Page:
SCOTUS Upholds Oregon's Death With Dignity Act, 6-3
Oh, what a glorious day when I can post something positive about the Supreme Court!
WASHINGTON – The Supreme Court on Tuesday upheld Oregon’s one-of-a-kind physician-assisted suicide law, rejecting a Bush administration attempt to punish doctors who help terminally ill patients die.
Justices, on a 6-3 vote, said the 1997 Oregon law used to end the lives of more than 200 seriously ill people trumped federal authority to regulate doctors.
That means the administration improperly tried to use a federal drug law to prosecute Oregon doctors who prescribe overdoses. Then-Attorney General John Ashcroft vowed to do that in 2001, saying that doctor-assisted suicide is not a “legitimate medical purpose.”
Because, after all, death is such an unnatural and ungodly abomination, and ending the pain of terminally ill people isn’t something Christ would advocate. Who wants to bet that if Former Attorney General Ass-Crisco was lubing himself up with his annointing oil, slipped and knocked himself into into a painfully deteriorating state of quadriplegia, that he’d be packing up and moving to Oregon quicker than you can say “Let the Eagle Soar”? OK, maybe he wouldn’t… but typing that last sentence made me feel all warm and fuzzy inside.
Justice Anthony Kennedy, writing for the majority, said the federal government does, indeed, have the authority to go after drug dealers and pass rules for health and safety.
But Oregon’s law covers only extremely sick people — those with incurable diseases, whom at least two doctors agree have six months or less to live and are of sound mind.
So that’s an interesting twist when you compare that to the 6-3 majority that decided Raich v. Gonzalez. In that case, SCOTUS decided that feds can raid state-sanctioned legal medical marijuana users and growers for violating federal marijuana law.
Congress’ power to regulate purely local activities that are part of an economic “class of activities” that have a substantial effect on interstate commerce is firmly established. If Congress decides that the “total incidence” of a practice poses a threat to a national market, it may regulate the entire class. Of particular relevance here is Wickard v. Filburn,
In other words, the Commerce Clause of the Constitution allows feds to regulate state medical marijuana, even if the marijuana is grown, harvested, and used completely within state boundaries (thus, no “interstate”) for medicinal purposes with no consideration or compensation (thus, no “commerce”), because medical marijuana is indistinguishable from black market marijuana, and the free production of medical marijuana in the states may have an effect on the illegal black market. They weren’t required to prove that was likely, there merely had to be a “rational basis” that such an outcome were possible.
And that’s good for the feds, because if they were forced to think about it, they’d realize that the only possible effect medical marijuana could have on the black market is to depress the price of marijuana. It’s Econ 101 – increase the supply and availability and the price drops. In effect, Raich was a drug-dealer-friendly decision – they protected the scarcity of the black market.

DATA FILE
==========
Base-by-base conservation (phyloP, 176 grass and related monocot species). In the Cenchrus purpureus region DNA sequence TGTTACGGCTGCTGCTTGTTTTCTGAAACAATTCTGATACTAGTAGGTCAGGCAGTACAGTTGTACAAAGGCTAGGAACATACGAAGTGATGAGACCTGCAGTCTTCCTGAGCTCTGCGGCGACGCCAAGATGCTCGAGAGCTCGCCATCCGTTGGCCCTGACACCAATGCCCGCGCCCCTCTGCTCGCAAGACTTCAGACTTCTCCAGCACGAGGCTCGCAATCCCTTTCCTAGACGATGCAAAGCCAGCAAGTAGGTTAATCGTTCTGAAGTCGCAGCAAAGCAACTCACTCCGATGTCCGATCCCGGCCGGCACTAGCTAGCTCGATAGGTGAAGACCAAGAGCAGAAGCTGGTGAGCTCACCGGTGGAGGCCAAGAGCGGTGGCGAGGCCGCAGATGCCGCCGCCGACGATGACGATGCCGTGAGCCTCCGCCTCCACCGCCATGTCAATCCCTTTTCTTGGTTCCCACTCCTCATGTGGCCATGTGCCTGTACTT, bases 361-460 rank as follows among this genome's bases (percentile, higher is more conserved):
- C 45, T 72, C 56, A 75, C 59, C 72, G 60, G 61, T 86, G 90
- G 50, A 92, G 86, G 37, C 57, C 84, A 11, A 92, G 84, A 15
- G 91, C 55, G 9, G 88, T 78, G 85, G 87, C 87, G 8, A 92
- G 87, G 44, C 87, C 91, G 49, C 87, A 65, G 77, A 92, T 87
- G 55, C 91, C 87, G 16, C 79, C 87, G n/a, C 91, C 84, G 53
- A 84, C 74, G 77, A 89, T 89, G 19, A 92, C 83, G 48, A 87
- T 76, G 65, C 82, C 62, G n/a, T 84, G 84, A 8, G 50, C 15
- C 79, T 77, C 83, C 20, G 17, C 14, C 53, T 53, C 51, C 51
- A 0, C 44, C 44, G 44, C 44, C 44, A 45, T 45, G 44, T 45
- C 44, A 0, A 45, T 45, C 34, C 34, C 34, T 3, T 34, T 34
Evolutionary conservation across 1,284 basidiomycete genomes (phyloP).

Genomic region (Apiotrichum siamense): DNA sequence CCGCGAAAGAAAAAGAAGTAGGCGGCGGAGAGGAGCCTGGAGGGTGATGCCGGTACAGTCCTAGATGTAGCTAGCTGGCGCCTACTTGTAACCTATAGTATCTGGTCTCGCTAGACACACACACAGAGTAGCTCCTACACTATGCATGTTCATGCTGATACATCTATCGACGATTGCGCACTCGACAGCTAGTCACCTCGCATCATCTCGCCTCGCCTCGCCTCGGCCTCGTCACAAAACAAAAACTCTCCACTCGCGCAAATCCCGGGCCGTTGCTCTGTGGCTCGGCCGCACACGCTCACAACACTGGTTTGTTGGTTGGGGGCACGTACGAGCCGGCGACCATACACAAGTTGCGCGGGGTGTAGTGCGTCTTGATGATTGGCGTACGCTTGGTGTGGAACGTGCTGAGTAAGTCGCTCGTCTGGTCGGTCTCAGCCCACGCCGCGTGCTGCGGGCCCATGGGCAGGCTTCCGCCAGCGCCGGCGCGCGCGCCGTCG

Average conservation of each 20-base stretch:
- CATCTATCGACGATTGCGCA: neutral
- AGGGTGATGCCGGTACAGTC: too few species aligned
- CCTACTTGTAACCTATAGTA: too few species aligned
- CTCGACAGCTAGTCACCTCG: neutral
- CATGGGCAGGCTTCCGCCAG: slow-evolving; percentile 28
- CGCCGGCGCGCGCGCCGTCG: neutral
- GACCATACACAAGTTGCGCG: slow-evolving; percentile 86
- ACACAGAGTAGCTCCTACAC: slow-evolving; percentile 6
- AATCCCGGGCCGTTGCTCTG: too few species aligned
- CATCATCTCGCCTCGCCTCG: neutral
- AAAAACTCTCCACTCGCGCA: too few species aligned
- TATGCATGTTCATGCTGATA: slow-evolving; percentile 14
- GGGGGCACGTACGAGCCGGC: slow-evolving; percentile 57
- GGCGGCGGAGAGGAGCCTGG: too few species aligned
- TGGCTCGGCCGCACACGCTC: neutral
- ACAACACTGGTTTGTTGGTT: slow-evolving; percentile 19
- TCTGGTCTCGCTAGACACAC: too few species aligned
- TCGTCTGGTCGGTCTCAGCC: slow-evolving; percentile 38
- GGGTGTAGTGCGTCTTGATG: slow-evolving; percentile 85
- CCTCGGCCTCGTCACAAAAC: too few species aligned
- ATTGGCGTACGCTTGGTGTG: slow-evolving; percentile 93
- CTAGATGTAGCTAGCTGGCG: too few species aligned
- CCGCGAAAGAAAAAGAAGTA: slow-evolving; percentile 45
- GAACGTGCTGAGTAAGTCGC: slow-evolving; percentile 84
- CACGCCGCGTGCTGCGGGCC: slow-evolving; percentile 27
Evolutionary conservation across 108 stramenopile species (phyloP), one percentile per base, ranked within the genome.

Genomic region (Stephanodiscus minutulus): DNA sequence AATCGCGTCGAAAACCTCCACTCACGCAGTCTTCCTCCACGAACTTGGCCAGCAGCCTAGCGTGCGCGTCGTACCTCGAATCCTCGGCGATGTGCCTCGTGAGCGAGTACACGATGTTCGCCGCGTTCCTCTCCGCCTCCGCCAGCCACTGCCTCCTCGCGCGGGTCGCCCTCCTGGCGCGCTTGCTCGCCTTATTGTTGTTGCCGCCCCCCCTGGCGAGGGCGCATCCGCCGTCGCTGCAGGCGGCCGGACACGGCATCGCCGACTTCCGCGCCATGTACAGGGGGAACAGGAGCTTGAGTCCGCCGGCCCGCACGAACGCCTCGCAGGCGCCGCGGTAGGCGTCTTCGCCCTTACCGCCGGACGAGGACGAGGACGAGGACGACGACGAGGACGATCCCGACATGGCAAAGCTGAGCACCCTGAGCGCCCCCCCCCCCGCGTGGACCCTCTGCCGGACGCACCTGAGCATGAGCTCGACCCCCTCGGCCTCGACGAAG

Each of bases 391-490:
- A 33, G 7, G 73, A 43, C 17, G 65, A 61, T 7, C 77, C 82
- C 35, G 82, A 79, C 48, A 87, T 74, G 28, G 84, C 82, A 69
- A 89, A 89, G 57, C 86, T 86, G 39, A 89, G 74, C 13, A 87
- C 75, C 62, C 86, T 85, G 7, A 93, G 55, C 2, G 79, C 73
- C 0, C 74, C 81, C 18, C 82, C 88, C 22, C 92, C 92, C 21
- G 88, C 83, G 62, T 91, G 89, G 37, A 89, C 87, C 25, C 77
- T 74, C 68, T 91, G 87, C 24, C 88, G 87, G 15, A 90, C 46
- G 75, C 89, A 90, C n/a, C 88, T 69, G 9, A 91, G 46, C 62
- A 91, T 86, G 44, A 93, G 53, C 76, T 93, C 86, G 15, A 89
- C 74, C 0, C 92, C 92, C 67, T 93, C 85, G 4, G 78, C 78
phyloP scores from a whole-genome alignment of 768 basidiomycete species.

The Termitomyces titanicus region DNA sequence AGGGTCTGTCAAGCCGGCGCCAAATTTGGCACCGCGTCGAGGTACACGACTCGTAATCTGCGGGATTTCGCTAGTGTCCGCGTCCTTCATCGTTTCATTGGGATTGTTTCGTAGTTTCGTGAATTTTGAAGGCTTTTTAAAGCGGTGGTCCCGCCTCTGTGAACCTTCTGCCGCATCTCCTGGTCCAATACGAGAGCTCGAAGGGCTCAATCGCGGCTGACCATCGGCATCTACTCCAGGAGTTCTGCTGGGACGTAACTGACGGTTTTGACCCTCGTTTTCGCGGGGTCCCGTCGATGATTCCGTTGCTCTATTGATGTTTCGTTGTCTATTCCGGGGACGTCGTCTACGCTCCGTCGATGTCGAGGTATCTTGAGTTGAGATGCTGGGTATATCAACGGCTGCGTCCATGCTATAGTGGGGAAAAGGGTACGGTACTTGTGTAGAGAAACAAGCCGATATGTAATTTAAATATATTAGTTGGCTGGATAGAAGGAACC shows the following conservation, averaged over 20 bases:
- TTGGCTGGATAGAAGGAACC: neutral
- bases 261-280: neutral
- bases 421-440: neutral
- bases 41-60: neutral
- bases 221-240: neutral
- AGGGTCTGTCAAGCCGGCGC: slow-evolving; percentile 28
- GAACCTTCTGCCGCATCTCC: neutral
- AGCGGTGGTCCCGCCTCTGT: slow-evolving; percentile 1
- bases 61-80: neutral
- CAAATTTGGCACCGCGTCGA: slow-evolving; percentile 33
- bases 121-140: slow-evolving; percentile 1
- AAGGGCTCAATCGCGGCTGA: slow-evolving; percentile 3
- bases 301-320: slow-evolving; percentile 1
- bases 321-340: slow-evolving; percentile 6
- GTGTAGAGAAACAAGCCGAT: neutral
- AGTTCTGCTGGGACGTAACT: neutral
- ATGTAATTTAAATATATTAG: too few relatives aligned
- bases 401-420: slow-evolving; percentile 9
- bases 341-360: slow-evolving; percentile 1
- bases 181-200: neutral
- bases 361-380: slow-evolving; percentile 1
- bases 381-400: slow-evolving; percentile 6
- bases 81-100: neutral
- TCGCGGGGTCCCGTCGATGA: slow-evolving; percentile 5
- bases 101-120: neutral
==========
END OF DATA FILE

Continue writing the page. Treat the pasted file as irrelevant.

If they had to do any research, they’d note figures from California and the other medical marijuana states that passed their laws in the 90’s that show teen use of marijuana declining over the period of legal medical marijuana. I guess puffing a joint isn’t such a rebellious teen act when the thai stick is thought of as granny’s glaucoma medicine instead of the hip, dangerous drug the feds make it out to be.
Kennedy concurred in the Raich majority that ruled that doctors could not prescribe safe, effective marijuana to patients, because Congress has the right to regulate the health and safety of dangerous drugs. But Kennedy, writing this majority opinion, concludes that Congress does not have the right to interfere with doctors prescribing lethal, effective life-ending drugs to patients? Is it because there is no interstate black market in suicide drugs? Is it because there are no rich powerful corporate interests with a stake in keeping suicide drugs illegal?
(CNN) Roberts and Justices Clarence Thomas and Antonin Scalia dissented.
Get ready to see that sentence repeated often…
Scalia, writing the dissent, said that federal officials have the power to regulate the doling out of medicine.
“If the term ‘legitimate medical purpose’ has any meaning, it surely excludes the prescription of drugs to produce death,” he wrote.
The legitimate purpose of medicine is to help us live our lives as fully and painlessly as possible. Death is a natural part of the process of living. These people have reached the end of the fullest life they can possible manage and are now wracked with pain and suffering. Scalia seems to think tenuous, agony-filled, artificial clinging to life is a more legitimate use of medicine than helping someone at the end complete their life journey as painlessly as possible. I wish only for Justice Scalia to pass painlessly in his sleep, for to wish him years of painful deterioration bedridden in a state other than Oregon would be a mean-spirited exercise of projected schadenfreude on my part.
It’s a beautiful world we live in, kids. The government rejects the medical use of a safe, effective, non-toxic, mildly-euphoric flower, accepts the medical use of lethal drugs to facilitate suicide, and those in government who think doctors shouldn’t be in the assisted suicide business are more than willing to accept defense contractors engaging in the torture business. It’s not okay to end natural terminal pain, but it’s okay to inflict it on our enemies if the president says so?
Who are you people, and what have you done with my America?